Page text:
Headache & Migraine Classification

Headaches are an extremely common condition with most people (almost 95%) suffering from some type of head pain at various stages of their life. Recurrent episodes of this pain is known as a headache disorder. It is estimated that around 50% of the general population suffer from some sort of headache disorder (Ahmed, 2012) and 10% of the population suffer from migraine (Hansen and Charles, 2019). Headaches and migraines are complex conditions involving our nervous system, in particular our brainstem. There are a number of different headache disorders that people can suffer from. These include primary headaches like migraine, tension type headache, chronic daily headache and secondary headaches like medication overuse headache.


Types of conditions we treat at VSRC (Please click to expand):

  1. Migraine
    Migraine is a debilitating primary headache disorder, which according to the International Classification of Headache Disorders is characterized by head pain along with a variety of other symptoms. There are two types of migraine – migraine with aura and migraine without aura (Olesen et al., 2018). Migraine will typically affect adult women more than men (3:1), however in childhood this ratio is more evenly spread.
  2. Migraine without aura
    is the more common type of migraine headache. It accounts for about 70% of migraine conditions. Typically, patients will experience pain, which is one sided, throbbing or pulsating, moderate to severe intensity and is associated with 1 or more of the following symptoms: nausea, vomiting, light sensitivity, smell sensitivity, sound sensitivity. These episodes typically last between 4 and 72 hours, however some patients may still experience episodes lasting less than 4 hours and longer than 72 hours depending on severity (Olesen et al., 2018).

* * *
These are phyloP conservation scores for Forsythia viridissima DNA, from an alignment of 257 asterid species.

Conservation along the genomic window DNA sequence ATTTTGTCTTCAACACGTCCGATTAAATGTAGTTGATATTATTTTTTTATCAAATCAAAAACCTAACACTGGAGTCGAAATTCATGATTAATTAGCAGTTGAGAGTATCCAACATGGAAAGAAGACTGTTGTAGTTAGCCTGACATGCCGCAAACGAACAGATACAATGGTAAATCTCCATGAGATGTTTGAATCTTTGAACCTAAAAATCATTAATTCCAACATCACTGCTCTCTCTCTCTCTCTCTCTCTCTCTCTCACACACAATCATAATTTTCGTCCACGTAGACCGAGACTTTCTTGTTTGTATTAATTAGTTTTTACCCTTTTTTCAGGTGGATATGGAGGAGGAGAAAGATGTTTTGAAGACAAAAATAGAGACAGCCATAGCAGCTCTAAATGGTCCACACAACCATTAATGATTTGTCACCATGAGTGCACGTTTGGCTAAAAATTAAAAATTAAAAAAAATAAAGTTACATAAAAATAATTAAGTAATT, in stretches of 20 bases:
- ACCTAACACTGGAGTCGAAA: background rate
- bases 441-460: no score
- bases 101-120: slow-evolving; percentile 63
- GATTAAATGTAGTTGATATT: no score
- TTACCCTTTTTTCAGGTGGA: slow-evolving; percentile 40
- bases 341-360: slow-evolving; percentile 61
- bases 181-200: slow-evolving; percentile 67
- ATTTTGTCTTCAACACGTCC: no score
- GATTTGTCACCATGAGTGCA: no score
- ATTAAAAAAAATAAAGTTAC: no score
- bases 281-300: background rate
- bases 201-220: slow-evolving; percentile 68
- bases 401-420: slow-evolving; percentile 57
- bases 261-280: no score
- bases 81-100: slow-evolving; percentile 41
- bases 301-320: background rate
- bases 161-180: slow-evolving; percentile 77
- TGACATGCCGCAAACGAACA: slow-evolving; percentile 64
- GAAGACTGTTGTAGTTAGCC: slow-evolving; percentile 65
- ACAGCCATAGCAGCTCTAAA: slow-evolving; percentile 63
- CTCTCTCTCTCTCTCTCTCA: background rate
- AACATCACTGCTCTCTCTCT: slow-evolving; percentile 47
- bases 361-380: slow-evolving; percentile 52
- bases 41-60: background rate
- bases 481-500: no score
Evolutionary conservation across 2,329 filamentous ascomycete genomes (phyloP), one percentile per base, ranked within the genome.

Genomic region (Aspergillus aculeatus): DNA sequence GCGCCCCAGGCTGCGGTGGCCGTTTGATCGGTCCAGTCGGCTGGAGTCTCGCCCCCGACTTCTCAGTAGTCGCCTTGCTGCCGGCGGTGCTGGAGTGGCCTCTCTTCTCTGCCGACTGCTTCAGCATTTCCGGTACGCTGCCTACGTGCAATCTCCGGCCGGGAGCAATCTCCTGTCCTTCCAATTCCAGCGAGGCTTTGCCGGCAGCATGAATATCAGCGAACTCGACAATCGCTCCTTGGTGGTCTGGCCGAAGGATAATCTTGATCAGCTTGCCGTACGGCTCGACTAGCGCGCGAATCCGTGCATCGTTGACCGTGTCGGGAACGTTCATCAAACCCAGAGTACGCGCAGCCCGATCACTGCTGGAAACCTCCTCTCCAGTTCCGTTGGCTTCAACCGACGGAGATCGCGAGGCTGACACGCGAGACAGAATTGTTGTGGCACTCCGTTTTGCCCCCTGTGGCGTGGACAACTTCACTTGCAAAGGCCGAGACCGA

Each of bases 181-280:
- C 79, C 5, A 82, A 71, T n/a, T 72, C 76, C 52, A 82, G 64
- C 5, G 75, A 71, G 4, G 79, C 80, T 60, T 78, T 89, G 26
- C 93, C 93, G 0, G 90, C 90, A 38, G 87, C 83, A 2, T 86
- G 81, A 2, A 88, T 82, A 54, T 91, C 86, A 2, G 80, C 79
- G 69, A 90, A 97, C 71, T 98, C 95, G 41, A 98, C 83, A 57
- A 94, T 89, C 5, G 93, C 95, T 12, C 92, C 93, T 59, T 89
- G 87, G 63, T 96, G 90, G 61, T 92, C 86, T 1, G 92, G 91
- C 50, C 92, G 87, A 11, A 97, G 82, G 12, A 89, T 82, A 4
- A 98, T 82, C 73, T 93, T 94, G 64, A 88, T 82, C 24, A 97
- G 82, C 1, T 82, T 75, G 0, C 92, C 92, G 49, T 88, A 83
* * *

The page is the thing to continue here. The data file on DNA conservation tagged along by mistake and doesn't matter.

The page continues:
3. Migraine with aura
    is the less common type of migraine affecting about 30% of migraine sufferers. An aura is a reversible disturbance to one or more of the following systems: visual, sensory (our sense of touch), speech/language, motor (our muscle control). Auras typically last a few minutes to an hour, are one sided and accompanied or followed by headache within an hour to be classified as migraine with aura. When headache does not follow an aura, it is termed a silent or visual migraine (Olesen et al., 2018).
  4. Tension type headache (TTH)
    is a very common primary headache affecting around 80% of the population. Patients will often describe a ‘vice like’ pressure or tension around their head. TTH often affects both sides of the head, the forehead and/or the back of the head. They can last from a few minutes to a few weeks and can range from mild to moderate intensity. According to the The International Classification of Headache Disorders (ICHD-3), If the pain is infrequent it often has little impact on a patients life, however if the pain becomes more frequent TTH can be debilitating requiring medical care and intervention with medication (Olesen et al., 2018).

  5. Chronic tension-type headache (CTTH)

    is a headache that evolves from recurrent tension headaches. Chronic TTH typically affects both sides of the head, forehead or back of the head and can be described as a vice like pressure around the head or deep pressure within the head. Pain intensity is usually mild to moderate but in some cases can be severe. CTTH is sometimes associated with nausea, light sensitivity and/or sound sensitivity. It is often relentless, lasting more than 15 days per month for more than 3 months (Olesen et al., 2018). CTTH negatively affects most aspects of a person’s life and will often lead to frequent self medicating with varying medications like NSAIDs and strong analgesics. 

  6. Cervicogenic headache